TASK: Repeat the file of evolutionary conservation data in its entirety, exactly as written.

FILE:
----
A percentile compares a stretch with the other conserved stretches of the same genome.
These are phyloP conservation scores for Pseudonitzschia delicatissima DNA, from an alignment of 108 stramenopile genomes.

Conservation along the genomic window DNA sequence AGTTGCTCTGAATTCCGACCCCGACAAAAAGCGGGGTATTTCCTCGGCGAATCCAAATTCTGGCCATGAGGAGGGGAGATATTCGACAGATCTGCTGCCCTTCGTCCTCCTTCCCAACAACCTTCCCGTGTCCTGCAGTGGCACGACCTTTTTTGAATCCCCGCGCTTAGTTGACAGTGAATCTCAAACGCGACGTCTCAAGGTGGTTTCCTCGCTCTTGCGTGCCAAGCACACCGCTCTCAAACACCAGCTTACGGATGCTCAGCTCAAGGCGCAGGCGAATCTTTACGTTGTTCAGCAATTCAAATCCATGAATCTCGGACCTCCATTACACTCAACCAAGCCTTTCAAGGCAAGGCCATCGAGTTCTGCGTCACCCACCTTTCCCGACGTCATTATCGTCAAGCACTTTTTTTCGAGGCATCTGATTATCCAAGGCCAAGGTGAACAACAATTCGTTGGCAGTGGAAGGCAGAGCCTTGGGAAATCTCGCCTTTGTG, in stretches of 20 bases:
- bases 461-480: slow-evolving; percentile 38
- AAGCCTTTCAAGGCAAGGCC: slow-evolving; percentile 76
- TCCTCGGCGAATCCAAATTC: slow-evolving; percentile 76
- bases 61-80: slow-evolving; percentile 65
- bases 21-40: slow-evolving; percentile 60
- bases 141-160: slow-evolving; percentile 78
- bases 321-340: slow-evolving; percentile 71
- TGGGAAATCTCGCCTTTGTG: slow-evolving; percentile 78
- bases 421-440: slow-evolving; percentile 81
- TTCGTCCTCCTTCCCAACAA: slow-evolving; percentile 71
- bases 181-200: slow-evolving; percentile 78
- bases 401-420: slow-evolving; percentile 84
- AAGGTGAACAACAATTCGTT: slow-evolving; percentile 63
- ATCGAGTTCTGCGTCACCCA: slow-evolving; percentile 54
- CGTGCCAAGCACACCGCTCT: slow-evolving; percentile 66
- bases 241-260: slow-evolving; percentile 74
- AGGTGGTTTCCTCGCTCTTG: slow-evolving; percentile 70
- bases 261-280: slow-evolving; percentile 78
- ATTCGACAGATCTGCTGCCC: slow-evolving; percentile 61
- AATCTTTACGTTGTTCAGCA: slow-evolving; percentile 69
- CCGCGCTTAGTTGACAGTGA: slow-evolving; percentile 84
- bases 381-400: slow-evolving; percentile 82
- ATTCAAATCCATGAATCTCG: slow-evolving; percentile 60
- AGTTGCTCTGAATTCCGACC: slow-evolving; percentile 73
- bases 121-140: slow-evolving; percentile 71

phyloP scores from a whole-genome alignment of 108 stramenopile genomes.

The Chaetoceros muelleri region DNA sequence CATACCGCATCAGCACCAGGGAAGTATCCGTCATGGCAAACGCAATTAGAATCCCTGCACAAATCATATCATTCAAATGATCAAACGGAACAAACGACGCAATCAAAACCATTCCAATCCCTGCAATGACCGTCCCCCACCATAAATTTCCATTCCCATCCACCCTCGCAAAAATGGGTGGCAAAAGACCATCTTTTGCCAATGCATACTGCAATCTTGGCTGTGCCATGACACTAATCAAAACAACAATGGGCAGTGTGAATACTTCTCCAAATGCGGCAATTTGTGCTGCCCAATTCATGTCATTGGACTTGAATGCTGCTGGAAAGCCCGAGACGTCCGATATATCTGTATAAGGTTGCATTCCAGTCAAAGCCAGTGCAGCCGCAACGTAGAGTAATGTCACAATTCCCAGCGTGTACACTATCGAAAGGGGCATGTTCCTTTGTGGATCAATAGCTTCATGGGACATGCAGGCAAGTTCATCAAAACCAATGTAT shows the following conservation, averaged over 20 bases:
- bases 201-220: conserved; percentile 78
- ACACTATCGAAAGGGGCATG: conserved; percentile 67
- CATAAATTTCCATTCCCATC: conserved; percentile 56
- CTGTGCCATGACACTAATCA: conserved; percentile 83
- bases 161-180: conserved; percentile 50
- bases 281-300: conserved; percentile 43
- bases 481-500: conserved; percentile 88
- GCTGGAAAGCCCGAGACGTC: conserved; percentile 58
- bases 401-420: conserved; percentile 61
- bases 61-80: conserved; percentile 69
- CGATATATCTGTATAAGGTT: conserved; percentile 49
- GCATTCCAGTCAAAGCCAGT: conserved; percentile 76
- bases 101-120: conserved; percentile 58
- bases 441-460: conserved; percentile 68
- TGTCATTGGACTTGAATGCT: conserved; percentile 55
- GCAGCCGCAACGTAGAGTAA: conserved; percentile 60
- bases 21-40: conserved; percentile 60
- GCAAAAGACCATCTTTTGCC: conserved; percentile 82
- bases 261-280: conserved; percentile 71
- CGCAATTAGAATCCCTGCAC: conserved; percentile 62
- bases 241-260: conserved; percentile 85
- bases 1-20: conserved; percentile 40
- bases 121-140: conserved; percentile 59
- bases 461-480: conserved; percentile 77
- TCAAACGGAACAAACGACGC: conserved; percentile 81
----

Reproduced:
A percentile compares a stretch with the other conserved stretches of the same genome.
These are phyloP conservation scores for Pseudonitzschia delicatissima DNA, from an alignment of 108 stramenopile genomes.

Conservation along the genomic window DNA sequence AGTTGCTCTGAATTCCGACCCCGACAAAAAGCGGGGTATTTCCTCGGCGAATCCAAATTCTGGCCATGAGGAGGGGAGATATTCGACAGATCTGCTGCCCTTCGTCCTCCTTCCCAACAACCTTCCCGTGTCCTGCAGTGGCACGACCTTTTTTGAATCCCCGCGCTTAGTTGACAGTGAATCTCAAACGCGACGTCTCAAGGTGGTTTCCTCGCTCTTGCGTGCCAAGCACACCGCTCTCAAACACCAGCTTACGGATGCTCAGCTCAAGGCGCAGGCGAATCTTTACGTTGTTCAGCAATTCAAATCCATGAATCTCGGACCTCCATTACACTCAACCAAGCCTTTCAAGGCAAGGCCATCGAGTTCTGCGTCACCCACCTTTCCCGACGTCATTATCGTCAAGCACTTTTTTTCGAGGCATCTGATTATCCAAGGCCAAGGTGAACAACAATTCGTTGGCAGTGGAAGGCAGAGCCTTGGGAAATCTCGCCTTTGTG, in stretches of 20 bases:
- bases 461-480: slow-evolving; percentile 38
- AAGCCTTTCAAGGCAAGGCC: slow-evolving; percentile 76
- TCCTCGGCGAATCCAAATTC: slow-evolving; percentile 76
- bases 61-80: slow-evolving; percentile 65
- bases 21-40: slow-evolving; percentile 60
- bases 141-160: slow-evolving; percentile 78
- bases 321-340: slow-evolving; percentile 71
- TGGGAAATCTCGCCTTTGTG: slow-evolving; percentile 78
- bases 421-440: slow-evolving; percentile 81
- TTCGTCCTCCTTCCCAACAA: slow-evolving; percentile 71
- bases 181-200: slow-evolving; percentile 78
- bases 401-420: slow-evolving; percentile 84
- AAGGTGAACAACAATTCGTT: slow-evolving; percentile 63
- ATCGAGTTCTGCGTCACCCA: slow-evolving; percentile 54
- CGTGCCAAGCACACCGCTCT: slow-evolving; percentile 66
- bases 241-260: slow-evolving; percentile 74
- AGGTGGTTTCCTCGCTCTTG: slow-evolving; percentile 70
- bases 261-280: slow-evolving; percentile 78
- ATTCGACAGATCTGCTGCCC: slow-evolving; percentile 61
- AATCTTTACGTTGTTCAGCA: slow-evolving; percentile 69
- CCGCGCTTAGTTGACAGTGA: slow-evolving; percentile 84
- bases 381-400: slow-evolving; percentile 82
- ATTCAAATCCATGAATCTCG: slow-evolving; percentile 60
- AGTTGCTCTGAATTCCGACC: slow-evolving; percentile 73
- bases 121-140: slow-evolving; percentile 71

phyloP scores from a whole-genome alignment of 108 stramenopile genomes.

The Chaetoceros muelleri region DNA sequence CATACCGCATCAGCACCAGGGAAGTATCCGTCATGGCAAACGCAATTAGAATCCCTGCACAAATCATATCATTCAAATGATCAAACGGAACAAACGACGCAATCAAAACCATTCCAATCCCTGCAATGACCGTCCCCCACCATAAATTTCCATTCCCATCCACCCTCGCAAAAATGGGTGGCAAAAGACCATCTTTTGCCAATGCATACTGCAATCTTGGCTGTGCCATGACACTAATCAAAACAACAATGGGCAGTGTGAATACTTCTCCAAATGCGGCAATTTGTGCTGCCCAATTCATGTCATTGGACTTGAATGCTGCTGGAAAGCCCGAGACGTCCGATATATCTGTATAAGGTTGCATTCCAGTCAAAGCCAGTGCAGCCGCAACGTAGAGTAATGTCACAATTCCCAGCGTGTACACTATCGAAAGGGGCATGTTCCTTTGTGGATCAATAGCTTCATGGGACATGCAGGCAAGTTCATCAAAACCAATGTAT shows the following conservation, averaged over 20 bases:
- bases 201-220: conserved; percentile 78
- ACACTATCGAAAGGGGCATG: conserved; percentile 67
- CATAAATTTCCATTCCCATC: conserved; percentile 56
- CTGTGCCATGACACTAATCA: conserved; percentile 83
- bases 161-180: conserved; percentile 50
- bases 281-300: conserved; percentile 43
- bases 481-500: conserved; percentile 88
- GCTGGAAAGCCCGAGACGTC: conserved; percentile 58
- bases 401-420: conserved; percentile 61
- bases 61-80: conserved; percentile 69
- CGATATATCTGTATAAGGTT: conserved; percentile 49
- GCATTCCAGTCAAAGCCAGT: conserved; percentile 76
- bases 101-120: conserved; percentile 58
- bases 441-460: conserved; percentile 68
- TGTCATTGGACTTGAATGCT: conserved; percentile 55
- GCAGCCGCAACGTAGAGTAA: conserved; percentile 60
- bases 21-40: conserved; percentile 60
- GCAAAAGACCATCTTTTGCC: conserved; percentile 82
- bases 261-280: conserved; percentile 71
- CGCAATTAGAATCCCTGCAC: conserved; percentile 62
- bases 241-260: conserved; percentile 85
- bases 1-20: conserved; percentile 40
- bases 121-140: conserved; percentile 59
- bases 461-480: conserved; percentile 77
- TCAAACGGAACAAACGACGC: conserved; percentile 81